Episcopalians have expertise to offer, stories to tell, voices to amplify and resources and services to share. Episcopalians in local parishes and dioceses inform, educate, raise awareness and develop local programs, and commemorate UN international observances. They work in peace building, justice and reconciliation, eradicating poverty, and supporting human development through the Sustainable Development Goals, adapting to climate change and protecting the environment, ensuring food security, protecting human rights, empowering women and girls, supporting the rights and dignity of indigenous peoples – and more.

Finally, on United Nations Day we can join in praying for the UN and all countries of the world, using the Prayer for Peace Among the Nations in our Book of Common Prayer.

For more information and to learn how you can get involved, visit The Episcopal Church and the United Nations at episcopalchurch.org/episcopal-church-and-united-nations or follow @EpiscopalUN social media on Facebook, Twitter and via #EpiscopalUN. For more information about the United Nations, visit un.org.

Published by the Office of Formation of The Episcopal Church, 815 Second Avenue, New York, N.Y. 10017
© 2020 The Domestic and Foreign Missionary Society of the Protestant Episcopal Church in the United States of America. All rights reserved.
General Convention Task Force invites Episcopalians to participate in survey “Social Justice and the Episcopal Church: A Call for Stories”

Responses requested by November 5, 2020
The Task Force on Theology of Social Justice Advocacy invites Episcopalians to participate in a survey, “Social Justice and the Episcopal Church: A Call for Stories”. In the work of contemplating the theology of social justice advocacy in The Episcopal Church, the Task Force recognizes that different people have vastly different perspectives and experiences.

The members of the Task Force would like to gather stories and deeper perspectives to support their work on behalf of the Church and invite Episcopalians to consider sharing their experience by completing the survey, “Social Justice and the Episcopal Church: A Call for Stories”. READ FULL ARTICLE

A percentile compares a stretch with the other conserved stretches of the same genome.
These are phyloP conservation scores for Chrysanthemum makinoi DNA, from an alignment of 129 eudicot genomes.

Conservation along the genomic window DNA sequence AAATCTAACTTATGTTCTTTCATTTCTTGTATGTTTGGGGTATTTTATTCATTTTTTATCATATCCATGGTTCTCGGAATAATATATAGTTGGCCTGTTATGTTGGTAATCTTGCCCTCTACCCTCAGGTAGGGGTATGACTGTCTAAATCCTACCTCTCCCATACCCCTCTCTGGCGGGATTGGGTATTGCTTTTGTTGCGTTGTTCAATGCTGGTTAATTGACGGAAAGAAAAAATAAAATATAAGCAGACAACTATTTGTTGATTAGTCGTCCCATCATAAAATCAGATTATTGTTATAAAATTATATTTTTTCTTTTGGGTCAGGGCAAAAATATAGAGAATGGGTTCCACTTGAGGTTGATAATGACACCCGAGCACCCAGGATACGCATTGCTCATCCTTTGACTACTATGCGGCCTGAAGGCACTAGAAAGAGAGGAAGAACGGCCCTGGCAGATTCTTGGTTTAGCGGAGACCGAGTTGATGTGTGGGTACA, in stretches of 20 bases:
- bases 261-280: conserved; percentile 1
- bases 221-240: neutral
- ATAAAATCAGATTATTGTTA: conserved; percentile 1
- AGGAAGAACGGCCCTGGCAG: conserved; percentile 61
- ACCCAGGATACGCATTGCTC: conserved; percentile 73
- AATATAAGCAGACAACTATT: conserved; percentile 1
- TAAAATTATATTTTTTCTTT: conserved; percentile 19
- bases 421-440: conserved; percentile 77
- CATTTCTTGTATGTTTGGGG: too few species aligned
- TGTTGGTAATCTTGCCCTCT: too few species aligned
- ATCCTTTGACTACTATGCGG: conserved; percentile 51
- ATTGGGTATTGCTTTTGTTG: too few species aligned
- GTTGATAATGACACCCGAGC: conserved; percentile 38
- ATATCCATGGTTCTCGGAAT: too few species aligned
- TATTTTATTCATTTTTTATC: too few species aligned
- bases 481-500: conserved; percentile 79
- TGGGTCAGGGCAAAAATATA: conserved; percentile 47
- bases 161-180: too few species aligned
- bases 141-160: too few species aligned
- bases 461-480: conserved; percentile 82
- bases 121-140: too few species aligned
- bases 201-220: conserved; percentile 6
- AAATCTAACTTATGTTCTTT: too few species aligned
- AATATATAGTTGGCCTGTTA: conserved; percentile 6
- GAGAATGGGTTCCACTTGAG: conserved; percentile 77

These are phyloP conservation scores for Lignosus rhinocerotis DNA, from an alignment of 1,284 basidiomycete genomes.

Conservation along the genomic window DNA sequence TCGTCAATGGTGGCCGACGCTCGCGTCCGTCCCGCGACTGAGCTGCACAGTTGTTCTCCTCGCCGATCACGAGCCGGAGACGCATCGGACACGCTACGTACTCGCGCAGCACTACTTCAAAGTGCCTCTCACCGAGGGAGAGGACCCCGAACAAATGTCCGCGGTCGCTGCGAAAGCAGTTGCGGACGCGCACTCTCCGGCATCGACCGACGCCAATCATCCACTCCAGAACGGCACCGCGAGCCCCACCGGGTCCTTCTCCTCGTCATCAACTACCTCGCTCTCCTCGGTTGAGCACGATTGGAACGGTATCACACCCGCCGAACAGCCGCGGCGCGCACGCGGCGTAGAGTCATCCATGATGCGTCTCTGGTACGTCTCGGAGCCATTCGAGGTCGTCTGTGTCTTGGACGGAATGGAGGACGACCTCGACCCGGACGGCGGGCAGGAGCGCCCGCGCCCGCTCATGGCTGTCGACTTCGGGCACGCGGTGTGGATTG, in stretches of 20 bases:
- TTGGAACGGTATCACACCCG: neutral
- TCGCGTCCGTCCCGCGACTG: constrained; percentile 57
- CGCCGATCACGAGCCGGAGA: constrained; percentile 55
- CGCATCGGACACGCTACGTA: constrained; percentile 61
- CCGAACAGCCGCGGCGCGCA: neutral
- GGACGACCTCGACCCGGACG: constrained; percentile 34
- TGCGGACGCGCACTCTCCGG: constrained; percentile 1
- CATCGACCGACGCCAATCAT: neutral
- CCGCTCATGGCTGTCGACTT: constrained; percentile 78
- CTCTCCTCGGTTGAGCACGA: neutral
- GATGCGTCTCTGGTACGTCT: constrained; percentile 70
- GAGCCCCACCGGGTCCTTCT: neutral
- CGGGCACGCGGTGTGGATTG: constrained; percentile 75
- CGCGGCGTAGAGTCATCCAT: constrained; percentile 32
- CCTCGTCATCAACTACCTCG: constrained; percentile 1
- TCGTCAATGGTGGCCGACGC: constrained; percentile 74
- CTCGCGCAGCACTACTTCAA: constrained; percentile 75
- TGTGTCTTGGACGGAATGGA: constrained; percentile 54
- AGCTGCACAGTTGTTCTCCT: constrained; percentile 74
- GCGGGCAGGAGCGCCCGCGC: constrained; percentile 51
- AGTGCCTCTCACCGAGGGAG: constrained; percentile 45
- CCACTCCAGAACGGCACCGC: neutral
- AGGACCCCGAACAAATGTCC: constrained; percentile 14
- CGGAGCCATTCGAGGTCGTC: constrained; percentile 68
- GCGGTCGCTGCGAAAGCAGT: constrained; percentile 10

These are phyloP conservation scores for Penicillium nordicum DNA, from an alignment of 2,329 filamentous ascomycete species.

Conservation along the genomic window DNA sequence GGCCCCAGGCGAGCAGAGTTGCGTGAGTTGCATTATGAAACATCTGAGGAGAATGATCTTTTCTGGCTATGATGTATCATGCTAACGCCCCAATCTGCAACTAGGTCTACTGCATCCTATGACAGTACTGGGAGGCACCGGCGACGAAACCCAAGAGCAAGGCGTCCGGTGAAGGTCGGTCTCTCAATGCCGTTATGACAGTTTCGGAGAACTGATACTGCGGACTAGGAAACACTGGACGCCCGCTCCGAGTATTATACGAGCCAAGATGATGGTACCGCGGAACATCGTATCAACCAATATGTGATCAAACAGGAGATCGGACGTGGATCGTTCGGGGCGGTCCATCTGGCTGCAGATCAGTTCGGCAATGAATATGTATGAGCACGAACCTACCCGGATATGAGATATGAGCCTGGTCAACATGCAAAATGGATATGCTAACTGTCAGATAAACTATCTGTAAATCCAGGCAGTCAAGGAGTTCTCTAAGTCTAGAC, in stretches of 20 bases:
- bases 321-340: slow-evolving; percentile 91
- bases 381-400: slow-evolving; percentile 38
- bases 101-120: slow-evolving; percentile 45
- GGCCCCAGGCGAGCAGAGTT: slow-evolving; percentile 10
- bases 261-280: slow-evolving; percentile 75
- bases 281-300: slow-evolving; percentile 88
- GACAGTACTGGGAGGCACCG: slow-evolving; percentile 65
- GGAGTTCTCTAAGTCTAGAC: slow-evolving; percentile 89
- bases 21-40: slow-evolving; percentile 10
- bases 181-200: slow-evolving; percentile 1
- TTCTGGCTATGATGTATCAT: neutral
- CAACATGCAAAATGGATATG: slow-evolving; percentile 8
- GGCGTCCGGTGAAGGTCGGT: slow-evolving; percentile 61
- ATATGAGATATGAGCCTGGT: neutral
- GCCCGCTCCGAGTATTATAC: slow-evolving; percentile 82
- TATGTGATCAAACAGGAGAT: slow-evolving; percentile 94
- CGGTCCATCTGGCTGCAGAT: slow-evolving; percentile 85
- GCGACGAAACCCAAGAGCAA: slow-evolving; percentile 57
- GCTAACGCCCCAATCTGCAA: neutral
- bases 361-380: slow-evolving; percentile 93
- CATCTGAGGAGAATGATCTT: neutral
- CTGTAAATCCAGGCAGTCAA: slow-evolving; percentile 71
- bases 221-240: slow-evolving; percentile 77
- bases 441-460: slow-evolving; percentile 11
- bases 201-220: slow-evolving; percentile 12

2019 parochial reports show continued decline and a ‘dire’ future for The Episcopal Church

Giving increases, but membership and attendance trends are unsustainable
By Egan Millard

Posted Oct 16, 2020
[Episcopal News Service] With every release of parochial report data – the statistics on attendance, membership and finances that every parish in The Episcopal Church must submit yearly – a picture of the denomination’s future comes gradually into focus. It’s not a holistic depiction of the church’s health or success, and it comes with many caveats – it’s difficult to infer much from one set of data, and some statistics conflict with each other. But the release of the 2019 data makes the picture clearer than ever: Even before COVID-19, The Episcopal Church’s days were numbered.

“The overall picture is dire – not one of decline as much as demise within the next generation unless trends change significantly,” said the Rev. Dwight Zscheile, an expert in denominational decline and renewal. An Episcopal priest, Zscheile is vice president of innovation and associate professor of congregational mission and leadership at Luther Seminary in St. Paul, Minnesota.

“At this rate, there will be no one in worship by around 2050 in the entire denomination,” Zscheile told Episcopal News Service.

The decline is, of course, nothing new. The Episcopal Church has seen declining membership, to varying degrees, since the 1960s, when it counted 3.4 million members. As of 2019, it had about 1.8 million. Membership is down 17.4% over the last 10 years.

After some fluctuation – including a period of stagnation and minor growth in the early 2000s – the statistics seem to have settled into a trajectory of steady, gradual decline.

“The trends are continuing,” said the Rev. Tom Ferguson, rector of St. John’s Episcopal Church in Sandwich, Massachusetts, who has blogged extensively about the church’s decline. “It does seem, at least from this data, to maybe have slowed down a bit, but we have no idea whether that’s a blip or whether that’s a trend.”

Across the church, the declines in average Sunday worship attendance have slowed slightly over the past few years, but a decline is still a decline, Zscheile says.